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Nobel Prize in Medicine and stem cells. France must decide: damaging obstinacy or ethical success?

Published on 08/27/2013 in Press releases

Tuesday, 9 October 2012
PRESS RELEASE

The entire international scientific community is celebrating the Nobel Prize awarded to researchers who have discovered cellular reprogramming of adult cells into stem cells without destroying human embryos. Meanwhile, the French Senate is getting ready on Monday, 15 October to carve in stone an anachronistic and useless text giving priority to stem cells obtained after destroying human embryos.

The contrast is startling; reviewing the events would be comical if it were not tragic…

The magnificent scientific advance in reprogrammed cells (or iPS) published in 2006 and 2007 is based on work carried out by Professor Yamanaka in 2004-2005. In France, the institutions and researchers proclaim that embryonic cells are the bases of reparative medicine of tomorrow. They dismiss out of hand countries still hesitant about this type of research, claiming that they were so for religious reasons, and classifies them as “out of touch”.

In 2005, Mr Peschanski and his friends were even preparing to crown “Man of the Year” at the Folie Bergères the Korean Hwang who claimed to have succeeded in committing the taboo of human cloning, thereby giving a minefield of embryonic stem cells to technicians and to the pharmaceutical industry. At the same time, Professor Yamanaka tried to avoid the taboo of uselessly destroying embryos by a stroke of genius that brought him to discover the rejuvenation of cells. The false scientist, Hwang, was convicted of fraud; the real scientist, Yamanaka, became a Nobel Prize winner. He opened a new path that disqualifies the research on human embryos and shows up the strategic error of French research: to work with human embryos at all costs. The Jérôme Lejeune Foundation notes that this did not prevent Mr Peschanski from running to celebrate the victory of Professor Yamanaka (lefigaro.fr). A moment of shame passed by quickly.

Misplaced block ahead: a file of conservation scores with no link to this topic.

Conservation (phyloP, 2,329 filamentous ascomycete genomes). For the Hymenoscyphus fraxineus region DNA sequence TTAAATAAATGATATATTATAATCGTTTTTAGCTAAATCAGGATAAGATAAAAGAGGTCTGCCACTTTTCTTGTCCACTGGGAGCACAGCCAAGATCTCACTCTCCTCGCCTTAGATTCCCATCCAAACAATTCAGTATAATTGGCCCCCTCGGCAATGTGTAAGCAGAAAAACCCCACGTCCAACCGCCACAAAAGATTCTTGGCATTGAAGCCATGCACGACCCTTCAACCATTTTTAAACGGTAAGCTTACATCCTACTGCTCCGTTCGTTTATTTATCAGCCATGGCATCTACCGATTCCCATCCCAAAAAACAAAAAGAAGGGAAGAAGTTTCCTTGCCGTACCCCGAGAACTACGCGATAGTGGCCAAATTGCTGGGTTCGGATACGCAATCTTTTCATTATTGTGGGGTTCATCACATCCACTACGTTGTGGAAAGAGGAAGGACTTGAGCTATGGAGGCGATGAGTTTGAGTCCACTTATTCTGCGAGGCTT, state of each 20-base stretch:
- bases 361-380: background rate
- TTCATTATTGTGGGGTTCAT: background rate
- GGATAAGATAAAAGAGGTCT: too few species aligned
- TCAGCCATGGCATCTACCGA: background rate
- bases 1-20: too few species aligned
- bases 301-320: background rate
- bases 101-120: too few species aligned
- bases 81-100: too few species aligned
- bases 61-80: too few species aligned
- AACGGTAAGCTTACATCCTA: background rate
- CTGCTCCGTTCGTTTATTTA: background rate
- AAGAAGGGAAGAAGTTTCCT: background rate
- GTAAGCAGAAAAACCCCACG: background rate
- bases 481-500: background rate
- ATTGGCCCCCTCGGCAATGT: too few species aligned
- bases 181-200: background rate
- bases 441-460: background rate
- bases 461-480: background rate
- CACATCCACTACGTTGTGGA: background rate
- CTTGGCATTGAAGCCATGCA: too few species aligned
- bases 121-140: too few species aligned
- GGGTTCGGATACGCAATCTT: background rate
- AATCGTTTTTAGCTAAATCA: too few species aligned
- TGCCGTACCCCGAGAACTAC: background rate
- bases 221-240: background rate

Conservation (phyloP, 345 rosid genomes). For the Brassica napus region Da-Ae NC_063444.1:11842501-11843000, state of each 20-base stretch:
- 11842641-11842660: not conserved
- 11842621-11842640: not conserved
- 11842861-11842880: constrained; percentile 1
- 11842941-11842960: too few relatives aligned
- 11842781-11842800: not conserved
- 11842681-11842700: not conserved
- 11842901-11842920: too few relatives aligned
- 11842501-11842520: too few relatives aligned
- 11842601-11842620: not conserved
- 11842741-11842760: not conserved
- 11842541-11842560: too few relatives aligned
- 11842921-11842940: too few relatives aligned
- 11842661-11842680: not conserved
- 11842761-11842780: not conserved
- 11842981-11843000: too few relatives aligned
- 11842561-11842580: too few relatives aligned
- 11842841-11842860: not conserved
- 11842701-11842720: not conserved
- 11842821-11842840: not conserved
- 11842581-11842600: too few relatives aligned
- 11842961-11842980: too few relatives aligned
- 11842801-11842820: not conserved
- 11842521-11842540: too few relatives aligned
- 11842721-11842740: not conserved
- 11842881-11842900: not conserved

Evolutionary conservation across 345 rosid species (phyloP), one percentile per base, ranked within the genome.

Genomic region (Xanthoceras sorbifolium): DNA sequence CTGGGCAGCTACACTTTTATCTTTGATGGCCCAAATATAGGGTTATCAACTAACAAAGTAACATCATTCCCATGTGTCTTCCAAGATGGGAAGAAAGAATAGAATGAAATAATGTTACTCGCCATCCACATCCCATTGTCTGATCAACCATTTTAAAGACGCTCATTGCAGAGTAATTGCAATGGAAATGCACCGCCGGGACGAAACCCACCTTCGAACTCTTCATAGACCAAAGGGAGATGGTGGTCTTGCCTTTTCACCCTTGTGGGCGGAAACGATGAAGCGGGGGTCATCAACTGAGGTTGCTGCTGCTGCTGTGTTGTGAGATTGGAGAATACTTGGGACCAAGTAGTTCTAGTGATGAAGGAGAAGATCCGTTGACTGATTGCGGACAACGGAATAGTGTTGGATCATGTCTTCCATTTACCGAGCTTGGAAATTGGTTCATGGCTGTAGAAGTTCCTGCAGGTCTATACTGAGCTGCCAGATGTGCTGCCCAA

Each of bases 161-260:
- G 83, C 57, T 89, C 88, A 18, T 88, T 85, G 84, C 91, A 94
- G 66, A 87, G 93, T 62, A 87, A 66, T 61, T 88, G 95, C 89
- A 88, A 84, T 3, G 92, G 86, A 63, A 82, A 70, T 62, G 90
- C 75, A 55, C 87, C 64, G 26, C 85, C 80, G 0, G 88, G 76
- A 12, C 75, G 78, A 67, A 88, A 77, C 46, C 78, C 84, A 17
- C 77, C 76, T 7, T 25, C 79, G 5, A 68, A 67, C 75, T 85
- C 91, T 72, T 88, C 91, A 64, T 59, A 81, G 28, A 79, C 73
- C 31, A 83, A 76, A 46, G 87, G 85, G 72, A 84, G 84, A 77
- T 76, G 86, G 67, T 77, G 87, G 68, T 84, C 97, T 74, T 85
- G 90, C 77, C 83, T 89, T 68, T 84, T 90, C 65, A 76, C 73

The Jérôme Lejeune Foundation welcomes the award of the Nobel Prize to Professor Yamanaka. It is proud to have made a modest contribution to introducing Professor Yamanaka to France, beginning in 2006, by sending several French journalists to Rome where the Japanese researcher was invited to present a preview of his work. It is disappointed that the Biomedicine Agency took many years to make a reference to this major discovery even though it was an alternative to embryonic research, which it continues to authorise by dispensation under doubtful conditions.

Today, France is “out of touch”

On Monday, 15 October, the senators were about to cancel the protective principle, banning research on embryos and embryonic stem cells. At that time, they favoured, against the flow, a false research roadmap, in a direction that has been stuck for several years. Worse yet, this direction would make French research on non-embryonic stem cells even more behind.

As it is not too late to do what is right, the Jérôme Lejeune Foundation is appealing to political leaders to send a clear and credible message to the international scientific community: France is fully engaging its research strength to the benefit of non-embryonic stem cells (iPS and others).

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Press contact: Guenièvre Brandely – This email address is being protected from spambots. You need JavaScript enabled to view it.

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